procedure to setup a website powered by Nikola and hosted on GitHub pages.
Setting up the system
This first part will describe how to set up the whole system, from GitHub pages
GitHub is offering a service called GitHub pages that allows people to serve
static websites through their GitHub repositories. There is the possibility to
serve one website per repository and also to create one website linked to the
username. Thanks to this, people can own their associate their blog with their
GitHub's usernames. One restriction being that GitHub is only serving static
.html pages with some
css, but this should be
far enough for running most personal blogs.
The main user website is be accessible at
website will be served from the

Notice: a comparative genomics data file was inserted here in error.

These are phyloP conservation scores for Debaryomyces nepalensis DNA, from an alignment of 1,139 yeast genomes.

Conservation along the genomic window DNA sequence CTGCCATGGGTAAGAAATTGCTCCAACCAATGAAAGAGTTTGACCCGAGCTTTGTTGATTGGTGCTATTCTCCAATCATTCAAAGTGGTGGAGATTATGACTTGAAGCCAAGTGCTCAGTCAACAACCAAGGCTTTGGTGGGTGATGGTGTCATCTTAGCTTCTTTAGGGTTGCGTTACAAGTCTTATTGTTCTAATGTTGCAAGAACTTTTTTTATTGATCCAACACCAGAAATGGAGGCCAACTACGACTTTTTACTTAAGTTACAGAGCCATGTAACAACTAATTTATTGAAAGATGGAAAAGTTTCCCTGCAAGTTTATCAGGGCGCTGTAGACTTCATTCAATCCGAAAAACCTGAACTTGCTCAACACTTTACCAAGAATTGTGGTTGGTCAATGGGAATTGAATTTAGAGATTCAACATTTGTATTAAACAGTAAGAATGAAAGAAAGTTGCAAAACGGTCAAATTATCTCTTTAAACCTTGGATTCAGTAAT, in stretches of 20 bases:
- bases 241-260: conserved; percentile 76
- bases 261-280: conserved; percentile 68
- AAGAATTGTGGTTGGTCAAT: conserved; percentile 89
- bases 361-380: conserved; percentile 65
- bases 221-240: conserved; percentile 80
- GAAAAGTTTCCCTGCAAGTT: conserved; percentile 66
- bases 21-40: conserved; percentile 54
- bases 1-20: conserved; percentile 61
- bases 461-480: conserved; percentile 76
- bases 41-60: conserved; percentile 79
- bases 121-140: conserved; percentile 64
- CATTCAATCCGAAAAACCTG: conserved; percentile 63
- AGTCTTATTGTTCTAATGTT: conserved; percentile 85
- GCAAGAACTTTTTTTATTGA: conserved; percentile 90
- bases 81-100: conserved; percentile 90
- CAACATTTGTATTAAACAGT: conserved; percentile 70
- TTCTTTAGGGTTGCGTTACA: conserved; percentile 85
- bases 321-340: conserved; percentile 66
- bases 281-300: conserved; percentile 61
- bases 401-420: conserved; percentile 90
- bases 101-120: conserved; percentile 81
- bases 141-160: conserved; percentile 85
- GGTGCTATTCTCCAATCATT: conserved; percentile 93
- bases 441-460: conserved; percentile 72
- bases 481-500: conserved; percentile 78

master branch of a repository that should be
<username>.github.io. You can have a look at the GitHub's documentation
for more details about this.
The first step to install the blog is to go on GitHub, and create a repository
<username>.github.io. You can give a description if you want, but don't
check the "Initialize this repository" checkbox, nor add a
.gitignore or a
license: we want the repository to be empty. Once the repository has been
created, you can clone it on your computer with:
$ git clone email@example.com:<username>.github.io.git ~/blog
master branch will be used for the rendered website, let us create a
sources to put the… sources of your blog:
$ cd ~/blog $ git checkout -b sources
You can already add a
.gitignore to the folder:
*.py[cod] __pycache__ cache output .doit.db _env/
and commit it (be sure to be on the
$ git add .gitignore $ git commit -m "Add .gitignore"
We should be ready to continue.
There are different ways of installing Nikola:
- You can install it from your package manager, if your distribution provides a package for it. This is the best solution if the package exists.
- You can install it globally on your computer with